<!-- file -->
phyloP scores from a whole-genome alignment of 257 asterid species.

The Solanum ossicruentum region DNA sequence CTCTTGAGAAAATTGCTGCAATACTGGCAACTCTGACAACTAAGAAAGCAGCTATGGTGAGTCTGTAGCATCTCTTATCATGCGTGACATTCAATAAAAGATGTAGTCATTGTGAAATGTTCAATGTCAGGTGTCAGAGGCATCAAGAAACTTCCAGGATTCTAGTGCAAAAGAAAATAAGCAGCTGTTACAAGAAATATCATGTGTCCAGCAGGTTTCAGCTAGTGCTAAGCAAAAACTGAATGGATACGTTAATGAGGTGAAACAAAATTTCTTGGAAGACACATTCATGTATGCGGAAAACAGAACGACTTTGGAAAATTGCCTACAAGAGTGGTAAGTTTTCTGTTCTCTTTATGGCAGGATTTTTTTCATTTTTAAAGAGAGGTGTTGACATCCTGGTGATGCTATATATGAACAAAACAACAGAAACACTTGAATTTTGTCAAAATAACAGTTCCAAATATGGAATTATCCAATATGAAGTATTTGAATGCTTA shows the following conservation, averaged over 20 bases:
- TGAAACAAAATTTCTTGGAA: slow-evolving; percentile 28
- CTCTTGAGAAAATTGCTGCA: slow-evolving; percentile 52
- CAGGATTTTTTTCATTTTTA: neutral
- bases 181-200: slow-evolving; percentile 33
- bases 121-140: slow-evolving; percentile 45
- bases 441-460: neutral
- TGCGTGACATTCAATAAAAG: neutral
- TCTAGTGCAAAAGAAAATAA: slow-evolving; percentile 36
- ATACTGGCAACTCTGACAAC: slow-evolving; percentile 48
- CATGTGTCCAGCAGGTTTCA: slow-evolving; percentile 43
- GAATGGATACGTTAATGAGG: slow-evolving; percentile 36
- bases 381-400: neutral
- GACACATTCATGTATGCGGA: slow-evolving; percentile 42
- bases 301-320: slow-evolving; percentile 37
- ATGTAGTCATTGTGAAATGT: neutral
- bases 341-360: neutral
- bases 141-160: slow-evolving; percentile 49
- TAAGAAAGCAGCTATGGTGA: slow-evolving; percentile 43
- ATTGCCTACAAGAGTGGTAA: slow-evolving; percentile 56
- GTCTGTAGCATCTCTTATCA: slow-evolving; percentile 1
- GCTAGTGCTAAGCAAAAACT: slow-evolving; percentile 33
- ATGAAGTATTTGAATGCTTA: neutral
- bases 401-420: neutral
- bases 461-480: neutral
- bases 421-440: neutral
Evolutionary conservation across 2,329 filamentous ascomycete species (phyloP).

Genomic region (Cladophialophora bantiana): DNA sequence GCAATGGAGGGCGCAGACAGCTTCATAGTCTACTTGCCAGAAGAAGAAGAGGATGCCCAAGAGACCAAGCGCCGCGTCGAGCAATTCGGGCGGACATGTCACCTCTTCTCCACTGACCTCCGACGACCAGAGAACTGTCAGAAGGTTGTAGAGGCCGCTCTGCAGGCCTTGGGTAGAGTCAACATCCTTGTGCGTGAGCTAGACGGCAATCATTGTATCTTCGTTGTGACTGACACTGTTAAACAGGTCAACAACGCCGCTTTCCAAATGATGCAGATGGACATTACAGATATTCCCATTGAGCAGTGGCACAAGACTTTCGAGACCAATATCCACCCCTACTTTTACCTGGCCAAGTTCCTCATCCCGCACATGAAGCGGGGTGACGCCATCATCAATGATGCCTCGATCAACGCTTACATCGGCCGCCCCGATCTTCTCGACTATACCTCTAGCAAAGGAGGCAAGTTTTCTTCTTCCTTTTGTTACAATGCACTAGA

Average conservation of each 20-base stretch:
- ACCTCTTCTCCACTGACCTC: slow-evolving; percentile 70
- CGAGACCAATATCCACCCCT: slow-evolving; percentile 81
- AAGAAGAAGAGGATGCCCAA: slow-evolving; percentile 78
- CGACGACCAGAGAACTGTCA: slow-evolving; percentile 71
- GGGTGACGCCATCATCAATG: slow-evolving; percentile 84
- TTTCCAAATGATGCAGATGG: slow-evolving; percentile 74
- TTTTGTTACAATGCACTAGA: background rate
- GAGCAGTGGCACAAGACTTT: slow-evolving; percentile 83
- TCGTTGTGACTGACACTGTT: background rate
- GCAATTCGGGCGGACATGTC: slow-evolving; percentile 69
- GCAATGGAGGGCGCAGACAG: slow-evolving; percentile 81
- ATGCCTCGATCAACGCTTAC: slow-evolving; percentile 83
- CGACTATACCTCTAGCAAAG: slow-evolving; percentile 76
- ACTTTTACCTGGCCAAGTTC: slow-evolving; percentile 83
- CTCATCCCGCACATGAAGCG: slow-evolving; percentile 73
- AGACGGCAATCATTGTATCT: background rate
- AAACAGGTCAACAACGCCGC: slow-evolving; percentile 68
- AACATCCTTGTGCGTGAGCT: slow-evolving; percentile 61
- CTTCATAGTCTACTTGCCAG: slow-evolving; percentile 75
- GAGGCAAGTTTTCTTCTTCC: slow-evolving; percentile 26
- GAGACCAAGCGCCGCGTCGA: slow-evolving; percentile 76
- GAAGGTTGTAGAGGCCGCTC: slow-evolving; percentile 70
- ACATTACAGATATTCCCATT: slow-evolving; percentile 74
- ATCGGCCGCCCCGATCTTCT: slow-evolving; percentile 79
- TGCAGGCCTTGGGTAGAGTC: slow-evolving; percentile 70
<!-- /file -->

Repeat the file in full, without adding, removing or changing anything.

phyloP scores from a whole-genome alignment of 257 asterid species.

The Solanum ossicruentum region DNA sequence CTCTTGAGAAAATTGCTGCAATACTGGCAACTCTGACAACTAAGAAAGCAGCTATGGTGAGTCTGTAGCATCTCTTATCATGCGTGACATTCAATAAAAGATGTAGTCATTGTGAAATGTTCAATGTCAGGTGTCAGAGGCATCAAGAAACTTCCAGGATTCTAGTGCAAAAGAAAATAAGCAGCTGTTACAAGAAATATCATGTGTCCAGCAGGTTTCAGCTAGTGCTAAGCAAAAACTGAATGGATACGTTAATGAGGTGAAACAAAATTTCTTGGAAGACACATTCATGTATGCGGAAAACAGAACGACTTTGGAAAATTGCCTACAAGAGTGGTAAGTTTTCTGTTCTCTTTATGGCAGGATTTTTTTCATTTTTAAAGAGAGGTGTTGACATCCTGGTGATGCTATATATGAACAAAACAACAGAAACACTTGAATTTTGTCAAAATAACAGTTCCAAATATGGAATTATCCAATATGAAGTATTTGAATGCTTA shows the following conservation, averaged over 20 bases:
- TGAAACAAAATTTCTTGGAA: slow-evolving; percentile 28
- CTCTTGAGAAAATTGCTGCA: slow-evolving; percentile 52
- CAGGATTTTTTTCATTTTTA: neutral
- bases 181-200: slow-evolving; percentile 33
- bases 121-140: slow-evolving; percentile 45
- bases 441-460: neutral
- TGCGTGACATTCAATAAAAG: neutral
- TCTAGTGCAAAAGAAAATAA: slow-evolving; percentile 36
- ATACTGGCAACTCTGACAAC: slow-evolving; percentile 48
- CATGTGTCCAGCAGGTTTCA: slow-evolving; percentile 43
- GAATGGATACGTTAATGAGG: slow-evolving; percentile 36
- bases 381-400: neutral
- GACACATTCATGTATGCGGA: slow-evolving; percentile 42
- bases 301-320: slow-evolving; percentile 37
- ATGTAGTCATTGTGAAATGT: neutral
- bases 341-360: neutral
- bases 141-160: slow-evolving; percentile 49
- TAAGAAAGCAGCTATGGTGA: slow-evolving; percentile 43
- ATTGCCTACAAGAGTGGTAA: slow-evolving; percentile 56
- GTCTGTAGCATCTCTTATCA: slow-evolving; percentile 1
- GCTAGTGCTAAGCAAAAACT: slow-evolving; percentile 33
- ATGAAGTATTTGAATGCTTA: neutral
- bases 401-420: neutral
- bases 461-480: neutral
- bases 421-440: neutral
Evolutionary conservation across 2,329 filamentous ascomycete species (phyloP).

Genomic region (Cladophialophora bantiana): DNA sequence GCAATGGAGGGCGCAGACAGCTTCATAGTCTACTTGCCAGAAGAAGAAGAGGATGCCCAAGAGACCAAGCGCCGCGTCGAGCAATTCGGGCGGACATGTCACCTCTTCTCCACTGACCTCCGACGACCAGAGAACTGTCAGAAGGTTGTAGAGGCCGCTCTGCAGGCCTTGGGTAGAGTCAACATCCTTGTGCGTGAGCTAGACGGCAATCATTGTATCTTCGTTGTGACTGACACTGTTAAACAGGTCAACAACGCCGCTTTCCAAATGATGCAGATGGACATTACAGATATTCCCATTGAGCAGTGGCACAAGACTTTCGAGACCAATATCCACCCCTACTTTTACCTGGCCAAGTTCCTCATCCCGCACATGAAGCGGGGTGACGCCATCATCAATGATGCCTCGATCAACGCTTACATCGGCCGCCCCGATCTTCTCGACTATACCTCTAGCAAAGGAGGCAAGTTTTCTTCTTCCTTTTGTTACAATGCACTAGA

Average conservation of each 20-base stretch:
- ACCTCTTCTCCACTGACCTC: slow-evolving; percentile 70
- CGAGACCAATATCCACCCCT: slow-evolving; percentile 81
- AAGAAGAAGAGGATGCCCAA: slow-evolving; percentile 78
- CGACGACCAGAGAACTGTCA: slow-evolving; percentile 71
- GGGTGACGCCATCATCAATG: slow-evolving; percentile 84
- TTTCCAAATGATGCAGATGG: slow-evolving; percentile 74
- TTTTGTTACAATGCACTAGA: background rate
- GAGCAGTGGCACAAGACTTT: slow-evolving; percentile 83
- TCGTTGTGACTGACACTGTT: background rate
- GCAATTCGGGCGGACATGTC: slow-evolving; percentile 69
- GCAATGGAGGGCGCAGACAG: slow-evolving; percentile 81
- ATGCCTCGATCAACGCTTAC: slow-evolving; percentile 83
- CGACTATACCTCTAGCAAAG: slow-evolving; percentile 76
- ACTTTTACCTGGCCAAGTTC: slow-evolving; percentile 83
- CTCATCCCGCACATGAAGCG: slow-evolving; percentile 73
- AGACGGCAATCATTGTATCT: background rate
- AAACAGGTCAACAACGCCGC: slow-evolving; percentile 68
- AACATCCTTGTGCGTGAGCT: slow-evolving; percentile 61
- CTTCATAGTCTACTTGCCAG: slow-evolving; percentile 75
- GAGGCAAGTTTTCTTCTTCC: slow-evolving; percentile 26
- GAGACCAAGCGCCGCGTCGA: slow-evolving; percentile 76
- GAAGGTTGTAGAGGCCGCTC: slow-evolving; percentile 70
- ACATTACAGATATTCCCATT: slow-evolving; percentile 74
- ATCGGCCGCCCCGATCTTCT: slow-evolving; percentile 79
- TGCAGGCCTTGGGTAGAGTC: slow-evolving; percentile 70